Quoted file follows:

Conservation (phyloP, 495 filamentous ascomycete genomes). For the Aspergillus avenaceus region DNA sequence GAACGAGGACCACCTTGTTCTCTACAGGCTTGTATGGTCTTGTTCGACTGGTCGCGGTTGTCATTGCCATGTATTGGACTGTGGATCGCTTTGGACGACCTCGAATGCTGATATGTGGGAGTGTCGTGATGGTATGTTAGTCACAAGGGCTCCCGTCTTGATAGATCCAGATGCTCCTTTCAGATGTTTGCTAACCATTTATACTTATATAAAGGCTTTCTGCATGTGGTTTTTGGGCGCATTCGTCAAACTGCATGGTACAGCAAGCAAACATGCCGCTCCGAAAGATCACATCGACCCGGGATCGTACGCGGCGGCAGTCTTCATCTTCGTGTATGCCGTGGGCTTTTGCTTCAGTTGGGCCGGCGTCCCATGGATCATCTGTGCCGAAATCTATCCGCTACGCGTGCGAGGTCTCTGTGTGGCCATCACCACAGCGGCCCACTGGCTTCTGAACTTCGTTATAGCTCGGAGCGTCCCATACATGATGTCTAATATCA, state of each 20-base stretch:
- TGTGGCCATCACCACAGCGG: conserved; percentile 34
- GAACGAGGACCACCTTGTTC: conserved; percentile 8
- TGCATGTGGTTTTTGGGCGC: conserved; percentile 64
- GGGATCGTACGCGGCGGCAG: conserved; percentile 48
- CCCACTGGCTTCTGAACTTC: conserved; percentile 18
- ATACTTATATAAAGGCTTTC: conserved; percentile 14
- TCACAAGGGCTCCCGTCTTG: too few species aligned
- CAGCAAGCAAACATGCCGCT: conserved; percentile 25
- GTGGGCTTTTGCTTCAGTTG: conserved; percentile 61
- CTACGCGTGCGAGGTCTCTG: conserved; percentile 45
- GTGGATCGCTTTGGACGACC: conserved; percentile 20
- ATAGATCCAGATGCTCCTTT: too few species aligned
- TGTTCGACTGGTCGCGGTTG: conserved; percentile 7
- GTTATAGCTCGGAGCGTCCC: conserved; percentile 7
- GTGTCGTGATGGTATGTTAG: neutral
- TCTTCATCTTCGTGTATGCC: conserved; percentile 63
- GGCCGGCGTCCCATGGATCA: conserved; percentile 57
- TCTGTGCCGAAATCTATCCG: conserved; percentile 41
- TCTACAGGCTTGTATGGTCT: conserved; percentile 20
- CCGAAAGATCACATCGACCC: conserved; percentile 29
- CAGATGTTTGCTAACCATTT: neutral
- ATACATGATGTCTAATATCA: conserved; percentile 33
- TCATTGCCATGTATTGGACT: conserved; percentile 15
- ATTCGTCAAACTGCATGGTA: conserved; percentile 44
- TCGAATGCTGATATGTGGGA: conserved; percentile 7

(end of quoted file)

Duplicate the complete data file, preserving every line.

Conservation (phyloP, 495 filamentous ascomycete genomes). For the Aspergillus avenaceus region DNA sequence GAACGAGGACCACCTTGTTCTCTACAGGCTTGTATGGTCTTGTTCGACTGGTCGCGGTTGTCATTGCCATGTATTGGACTGTGGATCGCTTTGGACGACCTCGAATGCTGATATGTGGGAGTGTCGTGATGGTATGTTAGTCACAAGGGCTCCCGTCTTGATAGATCCAGATGCTCCTTTCAGATGTTTGCTAACCATTTATACTTATATAAAGGCTTTCTGCATGTGGTTTTTGGGCGCATTCGTCAAACTGCATGGTACAGCAAGCAAACATGCCGCTCCGAAAGATCACATCGACCCGGGATCGTACGCGGCGGCAGTCTTCATCTTCGTGTATGCCGTGGGCTTTTGCTTCAGTTGGGCCGGCGTCCCATGGATCATCTGTGCCGAAATCTATCCGCTACGCGTGCGAGGTCTCTGTGTGGCCATCACCACAGCGGCCCACTGGCTTCTGAACTTCGTTATAGCTCGGAGCGTCCCATACATGATGTCTAATATCA, state of each 20-base stretch:
- TGTGGCCATCACCACAGCGG: conserved; percentile 34
- GAACGAGGACCACCTTGTTC: conserved; percentile 8
- TGCATGTGGTTTTTGGGCGC: conserved; percentile 64
- GGGATCGTACGCGGCGGCAG: conserved; percentile 48
- CCCACTGGCTTCTGAACTTC: conserved; percentile 18
- ATACTTATATAAAGGCTTTC: conserved; percentile 14
- TCACAAGGGCTCCCGTCTTG: too few species aligned
- CAGCAAGCAAACATGCCGCT: conserved; percentile 25
- GTGGGCTTTTGCTTCAGTTG: conserved; percentile 61
- CTACGCGTGCGAGGTCTCTG: conserved; percentile 45
- GTGGATCGCTTTGGACGACC: conserved; percentile 20
- ATAGATCCAGATGCTCCTTT: too few species aligned
- TGTTCGACTGGTCGCGGTTG: conserved; percentile 7
- GTTATAGCTCGGAGCGTCCC: conserved; percentile 7
- GTGTCGTGATGGTATGTTAG: neutral
- TCTTCATCTTCGTGTATGCC: conserved; percentile 63
- GGCCGGCGTCCCATGGATCA: conserved; percentile 57
- TCTGTGCCGAAATCTATCCG: conserved; percentile 41
- TCTACAGGCTTGTATGGTCT: conserved; percentile 20
- CCGAAAGATCACATCGACCC: conserved; percentile 29
- CAGATGTTTGCTAACCATTT: neutral
- ATACATGATGTCTAATATCA: conserved; percentile 33
- TCATTGCCATGTATTGGACT: conserved; percentile 15
- ATTCGTCAAACTGCATGGTA: conserved; percentile 44
- TCGAATGCTGATATGTGGGA: conserved; percentile 7